While this presents a difficult case, the Court finds that, when reading the ordinance at issue in its entirety, it is sufficient to provide notice as to what is prohibited within the City of Ocean Springs. While its words of the ordinance do not provide "mathematical certainty, " the Court cannot say that it is so vague that persons of ordinary intelligence cannot understand its meaning. See Grayned, 408 U.S. at 110. In so finding, the Court is mindful of the City's "substantial interest in protecting its citizens from unwelcome noise, " and that this interest "is perhaps at its greatest when [it] seeks to protect the well-being, tranquility, and privacy of the home, '" but also allows it to "protect even such traditional public forums as city streets and parks from excessive noise." Ward v. Rock Against Racism, 491 U.S. 781, 796 (1989) (citing Frisby v. Schultz, 487 U.S. 474, 484 (1988); Kovacs v. Cooper, 336 U.S. 77, 86-87 (1949)). In the opinion of the Court the Ocean Springs ordinance is not so vague to render it facially unconstitutional under the First, Fifth, and Fourteenth Amendments to the United States Constitution or Section XIV of the Mississippi Constitution.

As-Applied Challenge

Plaintiffs submit in their response to the summary judgment motion that, in addition to their facial challenge, they also bring an "as-applied" challenge to the ordinance. "An as-applied challenge contends that the law is unconstitutional as applied to the litigant's particular speech activity, even though the law may be capable of valid application to others." Foti v. City of Menlo Park, 146 F.3d 629, 635 (9th Cir. 1998) (citing Members of City Council v. Taxpayers for Vincent, 466 U.S. 789, 803 & n. 22 (1984)). Plaintiffs' briefing is not specific as to what constitutional violation is alleged in the "as-applied" challenge, but they argue that they have been subjected to "unpredictable" and "arbitrary" unconstitutional enforcement of the ordinance. It is not clear whether Plaintiffs attempt to bring an Equal Protection claim. In its reply brief, the City argues that Plaintiffs do not bring an as-applied challenge because "it is clear that [Plaintiffs'] problem is with the wording of the ordinance itself, which they believe is so vague that it leads to unconstitutional enforcement." (Def.'s Reply 1, ECF No. 56).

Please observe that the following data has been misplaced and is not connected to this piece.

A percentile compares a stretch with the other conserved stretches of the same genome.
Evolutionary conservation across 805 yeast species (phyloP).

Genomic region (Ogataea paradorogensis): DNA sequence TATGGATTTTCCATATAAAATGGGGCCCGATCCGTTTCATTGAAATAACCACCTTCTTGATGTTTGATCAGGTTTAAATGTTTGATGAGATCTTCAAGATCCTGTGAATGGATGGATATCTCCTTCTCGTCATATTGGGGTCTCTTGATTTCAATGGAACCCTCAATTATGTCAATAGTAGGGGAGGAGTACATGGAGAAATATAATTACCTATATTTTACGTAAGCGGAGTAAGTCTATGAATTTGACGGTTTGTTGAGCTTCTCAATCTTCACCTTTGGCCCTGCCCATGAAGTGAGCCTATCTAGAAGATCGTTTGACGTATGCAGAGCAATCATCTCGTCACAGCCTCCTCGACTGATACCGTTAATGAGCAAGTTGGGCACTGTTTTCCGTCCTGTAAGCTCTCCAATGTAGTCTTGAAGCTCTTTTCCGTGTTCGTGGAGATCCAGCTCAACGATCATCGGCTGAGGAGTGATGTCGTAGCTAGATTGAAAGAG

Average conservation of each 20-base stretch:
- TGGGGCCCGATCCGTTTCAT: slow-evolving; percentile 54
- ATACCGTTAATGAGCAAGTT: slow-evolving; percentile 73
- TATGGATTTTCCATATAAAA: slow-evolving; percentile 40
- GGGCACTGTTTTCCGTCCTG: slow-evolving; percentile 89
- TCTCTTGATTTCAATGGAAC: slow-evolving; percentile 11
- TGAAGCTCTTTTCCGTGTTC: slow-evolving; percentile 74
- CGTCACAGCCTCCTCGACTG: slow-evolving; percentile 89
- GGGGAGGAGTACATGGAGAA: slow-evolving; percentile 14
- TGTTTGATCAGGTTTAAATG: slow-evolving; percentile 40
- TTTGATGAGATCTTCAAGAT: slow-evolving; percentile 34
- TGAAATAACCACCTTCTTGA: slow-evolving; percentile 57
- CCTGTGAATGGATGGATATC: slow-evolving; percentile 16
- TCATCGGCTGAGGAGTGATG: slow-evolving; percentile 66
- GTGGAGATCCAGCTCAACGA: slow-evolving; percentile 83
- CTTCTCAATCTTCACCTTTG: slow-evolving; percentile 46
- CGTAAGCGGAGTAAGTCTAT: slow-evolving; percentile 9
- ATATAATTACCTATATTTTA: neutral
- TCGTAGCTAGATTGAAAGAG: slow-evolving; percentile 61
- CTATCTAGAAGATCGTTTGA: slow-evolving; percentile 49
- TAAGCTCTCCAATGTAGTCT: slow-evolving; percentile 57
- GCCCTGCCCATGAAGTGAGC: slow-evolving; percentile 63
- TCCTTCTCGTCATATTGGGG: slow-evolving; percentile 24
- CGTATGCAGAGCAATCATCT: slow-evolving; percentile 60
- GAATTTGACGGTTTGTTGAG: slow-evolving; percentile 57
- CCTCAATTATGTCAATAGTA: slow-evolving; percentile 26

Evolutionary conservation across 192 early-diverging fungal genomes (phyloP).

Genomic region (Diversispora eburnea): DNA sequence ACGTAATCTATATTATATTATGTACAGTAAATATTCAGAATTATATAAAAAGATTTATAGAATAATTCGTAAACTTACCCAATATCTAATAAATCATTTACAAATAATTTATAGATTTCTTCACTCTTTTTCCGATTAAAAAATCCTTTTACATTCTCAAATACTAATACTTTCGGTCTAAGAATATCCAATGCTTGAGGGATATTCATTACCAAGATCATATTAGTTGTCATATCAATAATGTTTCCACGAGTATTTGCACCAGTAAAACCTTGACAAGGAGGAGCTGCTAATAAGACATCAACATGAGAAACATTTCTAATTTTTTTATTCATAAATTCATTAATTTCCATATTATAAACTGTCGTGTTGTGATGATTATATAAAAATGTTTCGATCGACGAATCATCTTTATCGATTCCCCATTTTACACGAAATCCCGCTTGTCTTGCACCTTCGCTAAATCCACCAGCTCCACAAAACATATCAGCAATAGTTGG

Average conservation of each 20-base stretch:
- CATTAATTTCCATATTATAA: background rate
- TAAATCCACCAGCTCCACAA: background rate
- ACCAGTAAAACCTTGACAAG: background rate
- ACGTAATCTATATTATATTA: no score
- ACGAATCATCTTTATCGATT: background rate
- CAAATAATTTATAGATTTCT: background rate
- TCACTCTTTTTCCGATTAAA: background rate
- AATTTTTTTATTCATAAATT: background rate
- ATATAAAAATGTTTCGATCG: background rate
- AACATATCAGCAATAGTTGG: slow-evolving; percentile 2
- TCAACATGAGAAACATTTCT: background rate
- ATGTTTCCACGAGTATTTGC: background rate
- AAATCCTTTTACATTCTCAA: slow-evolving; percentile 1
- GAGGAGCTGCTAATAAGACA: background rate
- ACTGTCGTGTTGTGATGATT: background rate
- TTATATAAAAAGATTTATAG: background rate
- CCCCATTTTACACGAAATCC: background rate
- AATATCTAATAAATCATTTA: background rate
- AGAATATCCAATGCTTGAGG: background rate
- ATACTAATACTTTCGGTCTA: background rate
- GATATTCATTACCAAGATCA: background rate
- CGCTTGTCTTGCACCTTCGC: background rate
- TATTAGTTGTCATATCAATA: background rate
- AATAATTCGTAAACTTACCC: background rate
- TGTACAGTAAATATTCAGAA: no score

Plaintiffs appear to argue that there is a factual issue precluding summary judgment because there is a question of fact as to whether the officer who issued the citation in November 2011 actually believed the music was "unreasonably loud." (Pls.' Mem. 6, ECF No. 45). The City responds that police officers must use discretion in enforcing the noise ordinance, as they do with many ordinances, and this does not make the ordinance unconstitutional. See Chicago v. Morales, 527 U.S. 41, 47 (1999).

The Court agrees that the discretionary nature of the enforcement of the noise ordinance does not necessarily render it unconstitutional. Moreover, whether or not the police officer who issued the citation personally believed the music was too loud is not relevant. The ordinance prohibits noise that would disturb a "reasonable person, " and as discussed above, numerous courts have upheld that "reasonable person" standard. Moreover, the Court has reviewed the deposition testimony of Officer Grimes, which Plaintiffs submitted as an exhibit to their response to the summary judgment motion. Officer Grimes issued the November 2011 citation of which Plaintiffs complain. Officer Grimes testified that he responded to a complaint about noise at the Purple Pelican in the early morning hours of November 27, 2011, and that he visited the Purple Pelican multiple times beginning at approximately 3:40 a.m. (Pls.' Resp. Ex. 10, 23, ECF No. 44-10). He testified that on his first visit, he informed the security guard at the Purple Pelican of the noise complaint, and then left the premises. ( Id. ) The police received a second complaint, so he returned to the Purple Pelican and found the music to be louder than before, so he issued a warning to an unidentified Purple Pelican employee. ( Id. at 23-24). Officer Grimes testified that the police received another noise complaint at 4:40am, so he returned to the Purple Pelican and, after a conversation with Munn, issued the citation. ( Id. at 24). Officer Grimes also testified that before he issued the citation, he drove around the surrounding neighborhood, and determined that he could hear the Purple Pelican's music from a distance of three (3) or four (4) blocks away. ( Id. at 57-59).

IT IS THEREFORE ORDERED AND ADJUDGED that the [41] Motion for Summary Judgment filed by Defendant City of Ocean Springs is GRANTED.

IT IS FURTHER ORDERED AND ADJUDGED that the [57] Motion to Submit Additional Evidence filed by Plaintiffs is DENIED AS MOOT.

SO ORDERED AND ADJUDGED.